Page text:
So now my mind is turning to the pros and cons of home-working.  Will I lose the plot and miss other people so much that after just a few weeks I am talking to myself and have forgotten all my social skills [those who know me will ask what social skills]?  Will I miss the regular requests for money for leaving presents, wedding presents, new baby presents etc?  Will I be the person that sits in the local cafe relying on their WiFi and making one cup of coffee last hours just so that I can be around other people?  Or will I love the freedom to be able to put the washing in the machine as a break from the PC and rustle up our evening meal at lunch time?  Will I rattle through my work load and be even more productive because there are no interruptions?  Who knows.

I already work from home two days a week as a travel writer and so I have my home office space organised and I think I have the discipline to stop work, pack it all away and not look at it again until my next working day.  I will be able to keep in touch on the telephone but I will also meet with my manager and other colleagues at least once a month and I hope that will be enough to stop me being too isolated.

On the finance and savings front I think it is a win-win.  Although I will have heating costs from working at home [unless I spend lots of time in the cafe] I won’t have travel costs plus I will be earning money that I wasn’t expecting to be earning just a couple of months ago.  I always take in my own lunch [but no more office microwave for heating up left overs] so that cost won’t change.  Currently my employer generously pays for the numerous cups of tea and coffee I drink during the day, so I will miss that perk.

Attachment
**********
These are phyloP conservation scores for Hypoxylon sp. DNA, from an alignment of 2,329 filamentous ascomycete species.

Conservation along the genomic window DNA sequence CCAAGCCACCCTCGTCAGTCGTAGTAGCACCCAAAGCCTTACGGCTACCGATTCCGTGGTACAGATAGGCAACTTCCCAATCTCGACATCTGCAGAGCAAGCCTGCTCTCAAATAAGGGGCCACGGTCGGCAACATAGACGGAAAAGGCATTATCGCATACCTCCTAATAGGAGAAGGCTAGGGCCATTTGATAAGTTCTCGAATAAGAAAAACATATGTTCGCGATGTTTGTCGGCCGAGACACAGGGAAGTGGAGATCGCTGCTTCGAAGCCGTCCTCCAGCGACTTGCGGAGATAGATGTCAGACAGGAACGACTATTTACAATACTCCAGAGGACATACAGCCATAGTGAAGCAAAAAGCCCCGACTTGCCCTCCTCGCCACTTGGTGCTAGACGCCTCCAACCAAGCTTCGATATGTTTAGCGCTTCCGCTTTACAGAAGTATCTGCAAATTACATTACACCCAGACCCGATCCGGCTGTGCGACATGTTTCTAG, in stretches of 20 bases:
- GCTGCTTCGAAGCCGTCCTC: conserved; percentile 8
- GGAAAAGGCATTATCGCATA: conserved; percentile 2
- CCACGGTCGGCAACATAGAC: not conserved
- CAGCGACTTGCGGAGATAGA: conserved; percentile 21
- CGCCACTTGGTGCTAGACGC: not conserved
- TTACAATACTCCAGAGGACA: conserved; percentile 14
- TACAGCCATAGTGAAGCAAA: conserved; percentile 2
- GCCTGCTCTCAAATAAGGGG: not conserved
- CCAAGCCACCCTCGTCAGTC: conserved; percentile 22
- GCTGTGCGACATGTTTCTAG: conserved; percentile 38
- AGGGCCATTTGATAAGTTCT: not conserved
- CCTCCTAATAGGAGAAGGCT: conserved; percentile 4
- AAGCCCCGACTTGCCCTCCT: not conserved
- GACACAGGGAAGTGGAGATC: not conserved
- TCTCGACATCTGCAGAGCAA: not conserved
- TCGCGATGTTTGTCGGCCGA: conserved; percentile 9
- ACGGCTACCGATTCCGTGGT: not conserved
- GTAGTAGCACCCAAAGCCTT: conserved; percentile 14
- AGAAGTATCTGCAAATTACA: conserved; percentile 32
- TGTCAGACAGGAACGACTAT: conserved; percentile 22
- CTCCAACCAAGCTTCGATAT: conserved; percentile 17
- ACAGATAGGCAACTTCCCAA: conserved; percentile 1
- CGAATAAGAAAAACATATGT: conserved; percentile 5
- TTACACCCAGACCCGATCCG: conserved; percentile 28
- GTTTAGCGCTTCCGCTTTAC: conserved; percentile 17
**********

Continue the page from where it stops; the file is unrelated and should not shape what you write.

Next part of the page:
And yet every day I am working at home I will remember that at least I have a window and a view of our gardens.

 

Just the two of us …

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Splashing out on cocktails

It was Mr BOTRA’s birthday a little while ago [apologies this blog post isn’t as up-to-date as it could be].  We have always been frugal with presents and don’t buy expensive gifts for birthdays [we either need things and buy them or it is just stuff we don’t need] but I did buy him something to read and some of his favourite chocolates.

Along with these gifts I wrote a note promising to buy him cocktails down at The Lime Bar on Salford Quays.  You might say one of two things to this;  it is either no big deal or an extravagance too far for two people who are saving up for early retirement.  However, it was a lovely and enjoyable gift for both of us, as we got to spend time together, just the two of us.

We eat out or have drinks fairly regularly in Salford and Manchester but always with friends, sometimes to celebrate something or sometimes just as an excuse to get together or before seeing a band or going to the theatre.  We enjoy these sociable occasions and want to continue being able to afford these luxuries [necessities].  However, going out for drinks or a meal when it is just the two of us is an indulgence;  after all if we want to chat to each other we can do this at home.

And we do chat and talk at home; we talk about what we have been up to during the day, our plans and hopes for the future, our friends and family, what we are reading, the state of the nation, our finances and little things we have seen that have amused us [of course we also argue sometimes].